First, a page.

Draw your Jack-O’-lantern face on the foam.
Cut out 4 pieces of black fabric in roughly the size of the eyes, nose and mouth you drew. Leave lots of extra on your pieces so there is enough for tucking. The excess can be cut off as you tuck.
Cut along all lines drawn.
Cover the eyes, nose and mouth of your Jack-O’-lantern with black fabric, tucking the fabric into the cuts along your drawn lines. You may use glue to secure your fabric on the foam. Just make sure the glue doesn’t seep through the fabric.
Once the face is finished, cover the rest of the foam with the orange fabric panels. You will need to cut holes to allow the face to show. Be sure to leave enough fabric for tucking. I like to cut the holes for the face as I go, as opposed to trying to do it before hand. There is less chance of cutting off to much.
Once all the fabric is in place, outline the black fabric with gold cord to emphasize the face. Use glue to secure it in place. You may also use gold pins if you have them available.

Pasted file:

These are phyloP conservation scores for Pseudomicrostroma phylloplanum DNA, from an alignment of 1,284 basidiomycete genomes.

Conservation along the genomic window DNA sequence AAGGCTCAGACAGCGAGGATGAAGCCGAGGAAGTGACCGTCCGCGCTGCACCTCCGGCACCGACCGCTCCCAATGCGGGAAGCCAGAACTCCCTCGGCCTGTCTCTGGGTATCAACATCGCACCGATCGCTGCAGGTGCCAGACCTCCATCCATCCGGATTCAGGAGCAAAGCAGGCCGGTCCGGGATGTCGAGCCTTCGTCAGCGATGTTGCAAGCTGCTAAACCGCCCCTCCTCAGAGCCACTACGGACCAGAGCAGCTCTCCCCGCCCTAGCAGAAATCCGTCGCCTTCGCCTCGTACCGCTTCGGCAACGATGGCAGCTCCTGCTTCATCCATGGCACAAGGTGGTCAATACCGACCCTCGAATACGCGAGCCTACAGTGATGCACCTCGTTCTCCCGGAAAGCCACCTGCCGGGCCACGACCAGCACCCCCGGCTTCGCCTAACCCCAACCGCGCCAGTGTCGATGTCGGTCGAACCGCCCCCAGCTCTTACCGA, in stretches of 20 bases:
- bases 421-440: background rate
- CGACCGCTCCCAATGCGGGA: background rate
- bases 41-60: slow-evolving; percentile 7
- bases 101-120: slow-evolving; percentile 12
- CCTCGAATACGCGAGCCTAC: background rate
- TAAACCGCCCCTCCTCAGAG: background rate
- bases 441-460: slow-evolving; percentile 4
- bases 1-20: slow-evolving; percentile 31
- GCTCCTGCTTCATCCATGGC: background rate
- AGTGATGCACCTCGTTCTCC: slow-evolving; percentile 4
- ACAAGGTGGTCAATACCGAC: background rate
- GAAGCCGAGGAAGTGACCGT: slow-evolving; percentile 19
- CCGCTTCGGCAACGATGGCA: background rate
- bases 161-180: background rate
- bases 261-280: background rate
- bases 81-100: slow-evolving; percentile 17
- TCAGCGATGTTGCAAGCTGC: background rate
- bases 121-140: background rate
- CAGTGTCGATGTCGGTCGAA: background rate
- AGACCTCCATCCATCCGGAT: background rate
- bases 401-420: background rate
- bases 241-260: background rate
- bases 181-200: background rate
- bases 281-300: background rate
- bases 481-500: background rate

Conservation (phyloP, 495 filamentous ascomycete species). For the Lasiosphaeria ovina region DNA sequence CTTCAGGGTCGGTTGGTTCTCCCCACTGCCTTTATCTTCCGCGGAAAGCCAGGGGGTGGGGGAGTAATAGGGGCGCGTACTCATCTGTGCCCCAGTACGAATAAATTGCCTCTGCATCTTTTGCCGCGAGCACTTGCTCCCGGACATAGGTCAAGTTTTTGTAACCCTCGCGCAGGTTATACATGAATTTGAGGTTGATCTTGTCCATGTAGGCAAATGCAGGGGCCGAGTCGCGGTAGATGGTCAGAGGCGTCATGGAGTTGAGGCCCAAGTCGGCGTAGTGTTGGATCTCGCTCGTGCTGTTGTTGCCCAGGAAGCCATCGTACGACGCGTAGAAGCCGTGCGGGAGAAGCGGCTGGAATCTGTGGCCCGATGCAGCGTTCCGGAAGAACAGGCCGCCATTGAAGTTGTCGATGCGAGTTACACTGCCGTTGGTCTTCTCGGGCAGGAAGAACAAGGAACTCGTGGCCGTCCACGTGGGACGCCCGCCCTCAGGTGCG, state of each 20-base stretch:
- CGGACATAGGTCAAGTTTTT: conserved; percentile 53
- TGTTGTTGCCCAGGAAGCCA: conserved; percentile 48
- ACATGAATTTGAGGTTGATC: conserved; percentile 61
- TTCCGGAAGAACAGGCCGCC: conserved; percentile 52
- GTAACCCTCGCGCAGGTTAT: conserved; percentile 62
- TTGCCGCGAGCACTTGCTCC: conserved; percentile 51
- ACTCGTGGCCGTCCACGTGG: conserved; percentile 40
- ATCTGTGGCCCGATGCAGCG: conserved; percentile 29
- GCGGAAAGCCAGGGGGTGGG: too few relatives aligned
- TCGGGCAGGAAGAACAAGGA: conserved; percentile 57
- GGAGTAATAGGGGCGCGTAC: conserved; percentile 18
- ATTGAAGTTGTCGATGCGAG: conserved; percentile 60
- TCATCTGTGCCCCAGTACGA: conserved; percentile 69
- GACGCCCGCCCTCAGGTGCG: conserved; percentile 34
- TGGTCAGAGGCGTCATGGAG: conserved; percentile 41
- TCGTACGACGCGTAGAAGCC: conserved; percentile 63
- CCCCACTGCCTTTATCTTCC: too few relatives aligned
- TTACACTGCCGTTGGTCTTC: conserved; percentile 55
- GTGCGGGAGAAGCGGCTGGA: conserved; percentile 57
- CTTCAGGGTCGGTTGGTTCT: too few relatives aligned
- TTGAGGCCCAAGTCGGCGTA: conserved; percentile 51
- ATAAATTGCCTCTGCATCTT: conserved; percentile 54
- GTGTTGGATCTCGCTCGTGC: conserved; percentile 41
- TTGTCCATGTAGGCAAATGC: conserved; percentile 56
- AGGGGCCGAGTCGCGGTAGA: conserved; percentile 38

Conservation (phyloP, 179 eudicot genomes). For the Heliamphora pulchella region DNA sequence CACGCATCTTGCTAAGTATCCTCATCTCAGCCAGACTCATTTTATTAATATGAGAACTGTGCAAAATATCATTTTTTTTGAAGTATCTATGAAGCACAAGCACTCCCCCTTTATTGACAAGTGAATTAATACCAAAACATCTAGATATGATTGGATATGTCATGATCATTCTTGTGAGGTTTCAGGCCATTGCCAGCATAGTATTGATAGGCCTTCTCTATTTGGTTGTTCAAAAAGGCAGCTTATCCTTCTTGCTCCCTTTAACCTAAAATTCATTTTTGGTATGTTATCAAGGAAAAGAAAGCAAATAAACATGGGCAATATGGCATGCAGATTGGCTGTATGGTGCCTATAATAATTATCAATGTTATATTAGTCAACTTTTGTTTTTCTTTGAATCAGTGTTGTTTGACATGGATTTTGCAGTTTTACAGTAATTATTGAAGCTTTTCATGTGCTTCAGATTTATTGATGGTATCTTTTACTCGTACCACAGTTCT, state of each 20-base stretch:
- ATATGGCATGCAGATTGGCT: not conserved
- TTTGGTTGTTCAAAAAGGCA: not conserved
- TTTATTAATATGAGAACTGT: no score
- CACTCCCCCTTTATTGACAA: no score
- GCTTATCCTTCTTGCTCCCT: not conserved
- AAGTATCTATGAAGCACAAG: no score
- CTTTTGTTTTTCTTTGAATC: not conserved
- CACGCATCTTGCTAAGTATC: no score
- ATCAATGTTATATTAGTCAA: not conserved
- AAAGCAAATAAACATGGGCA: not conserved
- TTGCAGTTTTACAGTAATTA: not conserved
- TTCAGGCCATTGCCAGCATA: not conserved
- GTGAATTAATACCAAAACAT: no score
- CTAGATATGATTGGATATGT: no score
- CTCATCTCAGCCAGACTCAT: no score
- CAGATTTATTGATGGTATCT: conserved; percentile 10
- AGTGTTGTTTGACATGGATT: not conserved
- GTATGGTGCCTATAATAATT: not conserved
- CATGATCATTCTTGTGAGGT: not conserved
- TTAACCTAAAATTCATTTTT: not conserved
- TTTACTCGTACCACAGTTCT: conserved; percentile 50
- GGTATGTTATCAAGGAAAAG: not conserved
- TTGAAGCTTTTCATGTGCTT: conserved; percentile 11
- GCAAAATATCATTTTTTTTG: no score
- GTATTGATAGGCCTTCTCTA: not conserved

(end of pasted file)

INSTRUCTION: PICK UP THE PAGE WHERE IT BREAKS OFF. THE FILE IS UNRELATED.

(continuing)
Finish your ornament by threading a green plum blossom sequin on a corsage pin, then the green hanging ribbon and lastly the green bow. Dip the pin in glue and pin it to the top of the ball.
As you can see in the picture above, I drew the eyes a little too small and the mouth should be higher, closer to the nose. However, even though it’s flawed, I think it’s really cute. The small eyes make it look like it’s squinting because it’s smile is so big. I think it has character. I’m sure yours will too.
I needed inspiration and found myself looking at pictures of stained glass windows. I wanted to try and replicate the brilliant colors and geometric patterns. This could probably be done as a kimekomi, however I thought glitter would better illustrate the light properties of glass. Any one of my kimekomi patterns could be used for a similar ornament. For an even more authentic stained glass look, black or dark gray sequins could be used to represent the lead.
liquid White Out
one 70mm smooth foam ball